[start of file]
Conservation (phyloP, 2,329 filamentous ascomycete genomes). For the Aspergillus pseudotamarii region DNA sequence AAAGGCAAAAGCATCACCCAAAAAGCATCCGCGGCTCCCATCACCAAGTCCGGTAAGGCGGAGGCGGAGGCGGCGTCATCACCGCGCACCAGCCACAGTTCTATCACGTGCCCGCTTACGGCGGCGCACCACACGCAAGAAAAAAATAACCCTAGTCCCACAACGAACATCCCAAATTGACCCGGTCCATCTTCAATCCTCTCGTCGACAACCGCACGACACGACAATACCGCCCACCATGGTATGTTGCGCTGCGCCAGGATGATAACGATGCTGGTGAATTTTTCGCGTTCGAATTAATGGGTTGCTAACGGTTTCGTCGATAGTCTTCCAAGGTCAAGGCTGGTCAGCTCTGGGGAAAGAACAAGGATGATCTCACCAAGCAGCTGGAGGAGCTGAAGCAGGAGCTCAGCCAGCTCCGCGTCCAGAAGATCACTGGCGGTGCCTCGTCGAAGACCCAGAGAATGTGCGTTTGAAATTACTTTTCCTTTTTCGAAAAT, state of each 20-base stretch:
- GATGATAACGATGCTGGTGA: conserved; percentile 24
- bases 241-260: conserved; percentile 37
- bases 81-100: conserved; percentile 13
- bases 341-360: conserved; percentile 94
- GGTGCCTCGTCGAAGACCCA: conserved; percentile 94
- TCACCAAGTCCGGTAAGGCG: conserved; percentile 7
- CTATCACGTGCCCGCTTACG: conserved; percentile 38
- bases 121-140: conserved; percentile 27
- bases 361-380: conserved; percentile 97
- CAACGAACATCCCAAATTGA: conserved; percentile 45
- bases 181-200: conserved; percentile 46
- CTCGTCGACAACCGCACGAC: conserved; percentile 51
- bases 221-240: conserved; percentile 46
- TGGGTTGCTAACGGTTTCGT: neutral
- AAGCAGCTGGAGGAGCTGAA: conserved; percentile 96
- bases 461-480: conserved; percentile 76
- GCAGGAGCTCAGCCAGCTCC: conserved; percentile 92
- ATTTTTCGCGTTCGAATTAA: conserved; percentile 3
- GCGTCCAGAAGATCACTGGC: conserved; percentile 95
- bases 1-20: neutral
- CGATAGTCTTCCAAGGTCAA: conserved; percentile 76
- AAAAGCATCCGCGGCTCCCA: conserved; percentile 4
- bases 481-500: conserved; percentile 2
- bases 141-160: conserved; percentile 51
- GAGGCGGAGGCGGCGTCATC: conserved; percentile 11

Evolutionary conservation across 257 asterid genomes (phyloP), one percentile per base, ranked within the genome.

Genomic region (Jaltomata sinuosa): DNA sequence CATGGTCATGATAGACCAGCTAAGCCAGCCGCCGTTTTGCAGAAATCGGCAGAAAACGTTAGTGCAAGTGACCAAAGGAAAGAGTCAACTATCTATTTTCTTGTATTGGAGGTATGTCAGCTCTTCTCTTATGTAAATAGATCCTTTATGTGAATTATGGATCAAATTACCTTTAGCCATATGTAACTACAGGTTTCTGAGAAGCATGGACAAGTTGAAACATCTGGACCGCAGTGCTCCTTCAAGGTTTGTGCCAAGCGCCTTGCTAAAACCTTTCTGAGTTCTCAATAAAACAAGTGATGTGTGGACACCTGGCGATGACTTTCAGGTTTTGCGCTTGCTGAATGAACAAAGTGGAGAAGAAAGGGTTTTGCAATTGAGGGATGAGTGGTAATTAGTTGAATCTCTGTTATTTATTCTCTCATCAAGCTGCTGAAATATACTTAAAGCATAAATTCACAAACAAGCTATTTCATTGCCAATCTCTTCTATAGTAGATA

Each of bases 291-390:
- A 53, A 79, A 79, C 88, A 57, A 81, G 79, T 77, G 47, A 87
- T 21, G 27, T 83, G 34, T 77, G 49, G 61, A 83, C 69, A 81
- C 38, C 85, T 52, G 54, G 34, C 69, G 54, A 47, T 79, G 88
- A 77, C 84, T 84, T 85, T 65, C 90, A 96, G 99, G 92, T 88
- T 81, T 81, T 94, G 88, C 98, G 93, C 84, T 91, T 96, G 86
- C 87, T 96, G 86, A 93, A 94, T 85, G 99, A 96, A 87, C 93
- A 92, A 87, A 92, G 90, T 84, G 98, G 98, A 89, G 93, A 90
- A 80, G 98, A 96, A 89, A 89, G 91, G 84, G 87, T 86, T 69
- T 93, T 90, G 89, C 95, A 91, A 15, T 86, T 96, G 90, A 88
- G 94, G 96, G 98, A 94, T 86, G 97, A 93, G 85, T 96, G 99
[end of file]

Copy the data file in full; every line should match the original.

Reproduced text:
Conservation (phyloP, 2,329 filamentous ascomycete genomes). For the Aspergillus pseudotamarii region DNA sequence AAAGGCAAAAGCATCACCCAAAAAGCATCCGCGGCTCCCATCACCAAGTCCGGTAAGGCGGAGGCGGAGGCGGCGTCATCACCGCGCACCAGCCACAGTTCTATCACGTGCCCGCTTACGGCGGCGCACCACACGCAAGAAAAAAATAACCCTAGTCCCACAACGAACATCCCAAATTGACCCGGTCCATCTTCAATCCTCTCGTCGACAACCGCACGACACGACAATACCGCCCACCATGGTATGTTGCGCTGCGCCAGGATGATAACGATGCTGGTGAATTTTTCGCGTTCGAATTAATGGGTTGCTAACGGTTTCGTCGATAGTCTTCCAAGGTCAAGGCTGGTCAGCTCTGGGGAAAGAACAAGGATGATCTCACCAAGCAGCTGGAGGAGCTGAAGCAGGAGCTCAGCCAGCTCCGCGTCCAGAAGATCACTGGCGGTGCCTCGTCGAAGACCCAGAGAATGTGCGTTTGAAATTACTTTTCCTTTTTCGAAAAT, state of each 20-base stretch:
- GATGATAACGATGCTGGTGA: conserved; percentile 24
- bases 241-260: conserved; percentile 37
- bases 81-100: conserved; percentile 13
- bases 341-360: conserved; percentile 94
- GGTGCCTCGTCGAAGACCCA: conserved; percentile 94
- TCACCAAGTCCGGTAAGGCG: conserved; percentile 7
- CTATCACGTGCCCGCTTACG: conserved; percentile 38
- bases 121-140: conserved; percentile 27
- bases 361-380: conserved; percentile 97
- CAACGAACATCCCAAATTGA: conserved; percentile 45
- bases 181-200: conserved; percentile 46
- CTCGTCGACAACCGCACGAC: conserved; percentile 51
- bases 221-240: conserved; percentile 46
- TGGGTTGCTAACGGTTTCGT: neutral
- AAGCAGCTGGAGGAGCTGAA: conserved; percentile 96
- bases 461-480: conserved; percentile 76
- GCAGGAGCTCAGCCAGCTCC: conserved; percentile 92
- ATTTTTCGCGTTCGAATTAA: conserved; percentile 3
- GCGTCCAGAAGATCACTGGC: conserved; percentile 95
- bases 1-20: neutral
- CGATAGTCTTCCAAGGTCAA: conserved; percentile 76
- AAAAGCATCCGCGGCTCCCA: conserved; percentile 4
- bases 481-500: conserved; percentile 2
- bases 141-160: conserved; percentile 51
- GAGGCGGAGGCGGCGTCATC: conserved; percentile 11

Evolutionary conservation across 257 asterid genomes (phyloP), one percentile per base, ranked within the genome.

Genomic region (Jaltomata sinuosa): DNA sequence CATGGTCATGATAGACCAGCTAAGCCAGCCGCCGTTTTGCAGAAATCGGCAGAAAACGTTAGTGCAAGTGACCAAAGGAAAGAGTCAACTATCTATTTTCTTGTATTGGAGGTATGTCAGCTCTTCTCTTATGTAAATAGATCCTTTATGTGAATTATGGATCAAATTACCTTTAGCCATATGTAACTACAGGTTTCTGAGAAGCATGGACAAGTTGAAACATCTGGACCGCAGTGCTCCTTCAAGGTTTGTGCCAAGCGCCTTGCTAAAACCTTTCTGAGTTCTCAATAAAACAAGTGATGTGTGGACACCTGGCGATGACTTTCAGGTTTTGCGCTTGCTGAATGAACAAAGTGGAGAAGAAAGGGTTTTGCAATTGAGGGATGAGTGGTAATTAGTTGAATCTCTGTTATTTATTCTCTCATCAAGCTGCTGAAATATACTTAAAGCATAAATTCACAAACAAGCTATTTCATTGCCAATCTCTTCTATAGTAGATA

Each of bases 291-390:
- A 53, A 79, A 79, C 88, A 57, A 81, G 79, T 77, G 47, A 87
- T 21, G 27, T 83, G 34, T 77, G 49, G 61, A 83, C 69, A 81
- C 38, C 85, T 52, G 54, G 34, C 69, G 54, A 47, T 79, G 88
- A 77, C 84, T 84, T 85, T 65, C 90, A 96, G 99, G 92, T 88
- T 81, T 81, T 94, G 88, C 98, G 93, C 84, T 91, T 96, G 86
- C 87, T 96, G 86, A 93, A 94, T 85, G 99, A 96, A 87, C 93
- A 92, A 87, A 92, G 90, T 84, G 98, G 98, A 89, G 93, A 90
- A 80, G 98, A 96, A 89, A 89, G 91, G 84, G 87, T 86, T 69
- T 93, T 90, G 89, C 95, A 91, A 15, T 86, T 96, G 90, A 88
- G 94, G 96, G 98, A 94, T 86, G 97, A 93, G 85, T 96, G 99